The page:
Saturday, March 30, 2013

Sermon: Luke 23: 32-43 The King's Welcome

As we gather on this Good Friday, as we’ve heard the Passion of the Lord Jesus, we quickly realise that Jesus is at the very centre of human history. Jesus is the most important person who has ever lived - indeed, history itself is all about Jesus. Just think of how we mark time. We speak of BC and AD - Before Christ and Anno Domini, the year of the Lord. Now, while some very clever scholars try to speak instead of BCE - Before the Common Era - it still amounts to the very same; the dividing point, the centre point of time is Jesus Christ.

In our reading tonight, we saw how Jesus was at the centre of humanity. He was crucified between two thieves - one on his right and the other on his left. Jesus is in the centre, with the two crucified criminals showing us the two different reactions to Jesus. You see, there are only two ways to respond to Jesus, and the thieves crucified with Jesus demonstrate those two possibilities.

The first criminal, well, he went with the crowd. Luke tells us that the people watching sneered at him. ‘He saved others; let him save himself if he is the Christ of God, the Chosen One.’ (35) They remembered the miracles Jesus had done; they thought they were just clever tricks - if he couldn’t get himself out of this situation. It would be like a champion lifeguard who had rescued lots of other people from drowning, who then drowned himself.

The soldiers joined in. ‘If you are the king of the Jews, save yourself.’ They read the sign above Jesus’ head; they reckoned he should be able to rescue himself, come down from the cross and go free, if he was so important. And so, we listen in as the first criminal mocks Jesus. ‘Aren’t you the Christ? Save yourself and us!’ If you’re really the Christ, you should be able to save not just yourself, but me too. Did you notice that each of the groups and also this criminal used the word save?

Save yourself - come down from the cross. Get yourself out of this mess. And while you’re at it, save me as well. He reckons that Jesus should get him out of this spot of bother - to show that he is the Christ. Yes, Jesus is the Christ, the king of the Jews - but in order to save others, he cannot save himself.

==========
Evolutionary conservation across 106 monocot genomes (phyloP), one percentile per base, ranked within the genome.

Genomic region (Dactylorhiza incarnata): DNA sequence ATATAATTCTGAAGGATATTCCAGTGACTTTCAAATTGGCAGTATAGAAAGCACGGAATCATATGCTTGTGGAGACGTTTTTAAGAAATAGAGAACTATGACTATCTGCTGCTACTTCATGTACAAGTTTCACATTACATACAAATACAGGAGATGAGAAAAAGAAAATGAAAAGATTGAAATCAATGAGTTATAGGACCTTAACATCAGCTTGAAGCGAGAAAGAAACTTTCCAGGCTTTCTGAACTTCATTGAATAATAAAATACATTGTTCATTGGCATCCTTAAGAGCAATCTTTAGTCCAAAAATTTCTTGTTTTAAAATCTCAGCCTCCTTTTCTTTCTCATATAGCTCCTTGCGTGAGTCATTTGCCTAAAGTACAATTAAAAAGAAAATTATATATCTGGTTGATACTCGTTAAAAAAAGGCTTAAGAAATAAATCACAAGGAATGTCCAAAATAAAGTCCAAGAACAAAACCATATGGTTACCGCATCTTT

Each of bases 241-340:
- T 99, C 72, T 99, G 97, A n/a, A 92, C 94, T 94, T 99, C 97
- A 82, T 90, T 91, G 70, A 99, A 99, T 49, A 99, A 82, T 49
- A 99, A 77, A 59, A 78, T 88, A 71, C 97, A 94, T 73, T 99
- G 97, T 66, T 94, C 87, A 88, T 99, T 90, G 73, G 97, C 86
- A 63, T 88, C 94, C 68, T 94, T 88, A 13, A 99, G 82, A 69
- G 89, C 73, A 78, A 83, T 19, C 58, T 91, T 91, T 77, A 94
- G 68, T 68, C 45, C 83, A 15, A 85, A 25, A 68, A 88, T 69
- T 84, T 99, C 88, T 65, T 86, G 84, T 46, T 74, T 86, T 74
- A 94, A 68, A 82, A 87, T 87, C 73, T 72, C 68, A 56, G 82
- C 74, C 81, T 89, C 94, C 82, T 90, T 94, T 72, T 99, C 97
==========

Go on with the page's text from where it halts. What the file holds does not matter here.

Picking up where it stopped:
So the first criminal mocks and sneers, and rejects Jesus. In another gospel account we’re told that both criminals had mocked Jesus, but here Luke records that later on, the second criminal changes his tune. Whether it was as he watched Jesus die - praying for the soldiers who crucified them - he knew there was something different about Jesus. He and his mate were hardened criminals. They deserved all that they got. They were being punished for their deeds. But Jesus ‘had done nothing wrong.’ In the way Jesus dies, he recognises that Jesus doesn’t deserve to die like this. You see, the wages of sin are death but Jesus hadn’t sinned; hadn’t done anything wrong.

The second criminal then cries out to Jesus: ‘Jesus, remember me when you come into your kingdom.’ (42). The sign above Jesus’ head declared that he was the king of the Jews. It was a further attempt to mock - look at the so-called king of the Jews, and what we have done to him. At this very moment, Jesus, is like no king the world had ever seen. He wears a scarlet robe of his own blood, flowing freely from the beating and scourging he received; on his head, he wears the crown of thorns. His royal throne is the cruel cross. Yet this man cries out: ‘Jesus, remember me when you come into your kingdom.’

Despite the circumstances, this man recognises that Jesus is the King. And so he entrusts himself to this King. He seeks to join his kingdom, by naming Jesus as his king. And as he does so, he receives an amazingly wonderful promise: ‘I tell you the truth, today you will be with me in paradise.’ (43). Jesus, by his death on the cross, the righteous for the unrighteous, has introduced his kingdom, and opened the way for sinners like you and me, and this penitent thief, to be with him in paradise. All we need to do is to trust in Jesus, who endured the punishment for our sins. He gives this promise to us as well - that we too will join him in paradise.

The dying thief, in his final moments, is rescued from his hellward path and instead given heaven. You might hear this and think, there’s still time - I’ll wait until my dying moments, until my deathbed in my 99th year. But can you be certain of that? Would you risk that day in the future if you’re not certain of tonight or tomorrow? The first bishop of Liverpool, JC Ryle writes of this passage: The penitent thief shows that it is possible to receive Christ just before death - but there were two thieves that day, and only one received Christ and was welcomed into paradise. Which do you identify with? Will you reject Christ? Or will you trust him as king and receive his welcome?

This sermon was preached at the Good Friday service in Aghavea Parish Church on 29th March 2013.

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